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Default RE: What size StiK?


ORIGINAL: opjose

I agree with all of the above...

Can't you just feel the love around here!


I ended up putting BIG 3800mAh 6v battery packs behind the wing on a small tray I built for the stick to help balance things out.

I also moved the engine as far back as I could to help further.


The Stik will spoil you.... and it will do things like hover, harrier, etc. W/O problems.

I used to think they were ugly until I owned one.... boy was I wrong.

Jose, I disagree with you, your first impression was correct!!!!!!!!! Friends should never allow friends to fly ugly planes. But if it's a stick it's allowed!!!!
Old 12-21-2011, 10:06 PM
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Default RE: What size StiK?

Hello Highplains. Yep the Sweet Stik was sure a nice flying plane. Just the right size and I think its a little lighter in weight than the GP Stik. I am going to have Staples make a copy of my plan so I have a pristene copy on hand. I may build the fuse on mine with stick woodistead of solid balsa sides to save a little more weight. Plus make built up tail surfaces. I also like a little dihedral instead of a flat wing. Dual aileron servos instead of the bell cranks. One poster called bellcranks slop enhancers. He was dead on with that.

I can't wait to get started. I am already getting a wood list together for Lone Star Balsa. When it gets built I will post pictures.
Old 12-21-2011, 11:21 PM
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mike109
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Default RE: What size StiK?

G'day The Stick (Stik) is a great plane and they fly really well. Bigger is generally better than smaller but I think both the Big Sticks fly well.

My first was a Thunder Tiger ARC (almost ready to cover) which I used to teach myself to land. As someone else said, the Stick is one of the easiest planes to land. Point it at the strip and it does most of the work for you.

The World Models Super Stunts is a good stick IF you get a straight one. I had one with twisted ailerons and elevator. It only lasted one flight as it was so far out of trim. A good one is really good as they are lighter than the GP ones. They are also cheaper and are available as a 40 size and a 60 size. A friend used to fly 3D with one with a Thunder tigre 46 with a Jett tuned muffler. Not the best plane for 3D but it did a pretty good job of it for basic stuff.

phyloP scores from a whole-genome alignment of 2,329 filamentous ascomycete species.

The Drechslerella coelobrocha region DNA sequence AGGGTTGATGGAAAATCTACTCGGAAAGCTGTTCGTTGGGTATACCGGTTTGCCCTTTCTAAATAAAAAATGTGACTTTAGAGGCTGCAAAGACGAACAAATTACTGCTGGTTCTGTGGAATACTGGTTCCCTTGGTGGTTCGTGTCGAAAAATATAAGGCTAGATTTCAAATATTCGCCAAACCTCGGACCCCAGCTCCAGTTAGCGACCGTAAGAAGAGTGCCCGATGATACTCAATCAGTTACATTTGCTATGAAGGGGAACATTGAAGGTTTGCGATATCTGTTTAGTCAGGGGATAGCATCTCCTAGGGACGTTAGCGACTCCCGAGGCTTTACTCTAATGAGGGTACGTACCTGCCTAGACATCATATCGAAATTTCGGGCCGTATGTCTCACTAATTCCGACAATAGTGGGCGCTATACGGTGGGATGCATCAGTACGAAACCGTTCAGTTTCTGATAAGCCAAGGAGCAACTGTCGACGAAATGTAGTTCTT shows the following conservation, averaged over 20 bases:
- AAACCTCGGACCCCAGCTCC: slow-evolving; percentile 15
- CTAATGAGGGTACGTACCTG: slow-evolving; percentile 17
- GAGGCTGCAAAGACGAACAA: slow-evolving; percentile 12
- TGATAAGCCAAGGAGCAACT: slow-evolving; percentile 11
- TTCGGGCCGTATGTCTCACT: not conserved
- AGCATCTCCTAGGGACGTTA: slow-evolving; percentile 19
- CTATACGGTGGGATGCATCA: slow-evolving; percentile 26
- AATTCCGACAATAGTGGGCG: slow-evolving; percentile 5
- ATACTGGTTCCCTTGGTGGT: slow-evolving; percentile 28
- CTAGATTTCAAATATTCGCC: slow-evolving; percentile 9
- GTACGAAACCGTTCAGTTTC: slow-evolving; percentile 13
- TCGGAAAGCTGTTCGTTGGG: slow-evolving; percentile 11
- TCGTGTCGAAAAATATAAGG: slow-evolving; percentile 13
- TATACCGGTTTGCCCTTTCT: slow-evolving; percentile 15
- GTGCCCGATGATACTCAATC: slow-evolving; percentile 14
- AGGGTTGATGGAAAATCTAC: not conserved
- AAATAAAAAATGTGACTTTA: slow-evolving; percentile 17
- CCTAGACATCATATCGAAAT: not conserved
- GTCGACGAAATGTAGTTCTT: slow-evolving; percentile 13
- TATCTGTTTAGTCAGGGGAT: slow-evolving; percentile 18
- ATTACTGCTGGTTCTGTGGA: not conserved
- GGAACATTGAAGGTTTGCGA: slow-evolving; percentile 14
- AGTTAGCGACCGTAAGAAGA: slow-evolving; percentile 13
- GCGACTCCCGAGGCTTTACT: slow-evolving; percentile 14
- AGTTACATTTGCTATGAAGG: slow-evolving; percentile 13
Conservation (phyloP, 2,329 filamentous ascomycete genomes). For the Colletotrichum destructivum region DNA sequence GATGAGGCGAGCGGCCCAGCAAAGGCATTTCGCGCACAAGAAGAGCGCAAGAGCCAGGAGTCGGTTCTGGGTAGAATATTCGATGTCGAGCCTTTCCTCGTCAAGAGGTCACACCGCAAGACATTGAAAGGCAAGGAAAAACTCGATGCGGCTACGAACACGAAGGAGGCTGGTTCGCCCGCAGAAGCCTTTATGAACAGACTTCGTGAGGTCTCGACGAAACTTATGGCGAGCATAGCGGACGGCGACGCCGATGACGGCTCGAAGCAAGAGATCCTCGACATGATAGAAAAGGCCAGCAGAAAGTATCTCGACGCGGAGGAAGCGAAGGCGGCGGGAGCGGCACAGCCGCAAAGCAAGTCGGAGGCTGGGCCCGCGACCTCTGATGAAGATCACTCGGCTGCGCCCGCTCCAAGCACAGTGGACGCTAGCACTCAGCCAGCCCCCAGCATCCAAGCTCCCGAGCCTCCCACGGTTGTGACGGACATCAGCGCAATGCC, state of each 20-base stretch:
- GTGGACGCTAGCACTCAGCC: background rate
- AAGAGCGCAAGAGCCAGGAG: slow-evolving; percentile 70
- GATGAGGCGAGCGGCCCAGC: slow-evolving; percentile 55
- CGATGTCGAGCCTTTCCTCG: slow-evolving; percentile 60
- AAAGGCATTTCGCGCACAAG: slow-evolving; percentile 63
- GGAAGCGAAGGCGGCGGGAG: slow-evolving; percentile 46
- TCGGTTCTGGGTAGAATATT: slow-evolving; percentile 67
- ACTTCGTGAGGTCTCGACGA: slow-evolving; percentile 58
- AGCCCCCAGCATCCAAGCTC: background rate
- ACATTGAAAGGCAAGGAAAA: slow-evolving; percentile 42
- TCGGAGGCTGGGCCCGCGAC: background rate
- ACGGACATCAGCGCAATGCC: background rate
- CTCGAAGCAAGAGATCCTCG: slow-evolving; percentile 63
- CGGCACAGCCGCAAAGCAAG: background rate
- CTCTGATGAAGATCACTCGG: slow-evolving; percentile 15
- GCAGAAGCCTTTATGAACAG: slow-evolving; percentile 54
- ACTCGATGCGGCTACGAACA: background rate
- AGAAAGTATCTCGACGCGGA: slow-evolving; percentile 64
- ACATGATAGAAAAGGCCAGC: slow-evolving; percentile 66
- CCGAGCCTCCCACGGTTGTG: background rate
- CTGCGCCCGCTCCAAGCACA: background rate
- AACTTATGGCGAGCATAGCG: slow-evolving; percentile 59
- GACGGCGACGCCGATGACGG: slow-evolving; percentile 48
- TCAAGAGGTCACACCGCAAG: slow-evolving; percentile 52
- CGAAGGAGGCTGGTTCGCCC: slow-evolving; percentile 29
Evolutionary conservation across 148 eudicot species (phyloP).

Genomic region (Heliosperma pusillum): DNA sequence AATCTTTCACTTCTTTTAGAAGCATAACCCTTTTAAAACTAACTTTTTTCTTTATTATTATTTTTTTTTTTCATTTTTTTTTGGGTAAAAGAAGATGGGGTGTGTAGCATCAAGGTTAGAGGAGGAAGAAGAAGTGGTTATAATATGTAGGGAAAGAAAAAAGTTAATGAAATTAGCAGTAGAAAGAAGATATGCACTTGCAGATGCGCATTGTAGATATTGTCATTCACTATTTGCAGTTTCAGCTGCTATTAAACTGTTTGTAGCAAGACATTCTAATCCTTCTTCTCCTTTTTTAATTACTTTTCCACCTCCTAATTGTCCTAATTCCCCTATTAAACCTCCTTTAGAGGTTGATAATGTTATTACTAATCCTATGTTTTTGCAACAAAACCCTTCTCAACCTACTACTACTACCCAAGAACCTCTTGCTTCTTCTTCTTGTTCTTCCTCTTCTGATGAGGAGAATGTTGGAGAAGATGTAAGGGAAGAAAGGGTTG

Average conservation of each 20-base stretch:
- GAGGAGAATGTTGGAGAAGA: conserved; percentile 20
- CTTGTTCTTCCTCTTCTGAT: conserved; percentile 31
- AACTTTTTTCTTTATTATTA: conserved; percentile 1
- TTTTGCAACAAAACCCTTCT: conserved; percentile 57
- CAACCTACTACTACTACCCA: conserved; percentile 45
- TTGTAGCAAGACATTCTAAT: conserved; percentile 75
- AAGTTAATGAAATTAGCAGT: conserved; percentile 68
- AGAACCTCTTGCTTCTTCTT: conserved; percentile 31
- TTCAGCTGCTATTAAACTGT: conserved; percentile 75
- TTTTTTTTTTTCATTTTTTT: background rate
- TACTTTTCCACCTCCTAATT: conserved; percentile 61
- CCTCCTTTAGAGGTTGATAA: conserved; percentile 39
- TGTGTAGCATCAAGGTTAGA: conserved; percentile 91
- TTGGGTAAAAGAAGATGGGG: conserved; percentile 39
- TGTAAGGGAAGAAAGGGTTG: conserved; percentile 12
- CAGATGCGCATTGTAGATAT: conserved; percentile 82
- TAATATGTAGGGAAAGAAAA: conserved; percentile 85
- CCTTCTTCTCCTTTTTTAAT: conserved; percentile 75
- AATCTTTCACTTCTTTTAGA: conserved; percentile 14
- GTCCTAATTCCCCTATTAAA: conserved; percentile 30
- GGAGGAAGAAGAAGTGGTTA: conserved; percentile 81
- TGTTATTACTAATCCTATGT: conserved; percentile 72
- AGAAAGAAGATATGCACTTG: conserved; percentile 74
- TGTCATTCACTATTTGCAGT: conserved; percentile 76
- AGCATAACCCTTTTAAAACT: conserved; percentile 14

Until recently I had two 40 GP Big Sticks. Sadly I lost my old Super Tigre 51 workhorse when I forgot to pull the antenna up. Too much flying 2.4 gig radios. It was probably repairable but I don't think I will bother. My other one has a Jett SJ 46 in it and goes like a scalded cat. It really is fun.

The one that died recently started with an ASP (or it might have been a Magnum) 61 four stroke which suited it really well too. It also had an Irvine 40 diesel (very nice) and an old Magnum 46 converted to diesel which really hauled it round well.

You won't go wrong with a good Stick.

Have fun

Cheers

Mike in Oz
Old 12-21-2011, 11:36 PM
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Default RE: What size StiK?

I have the 60 size GP it is easy to see.
Have a Super Tiger 90 on it
Yes it handles the wind and it flies great, easy to land with no surprises. I think it may even be easier to fly than my 60 size trainer.
You will not be disappointed.
Old 12-22-2011, 02:00 PM
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Default RE: What size StiK?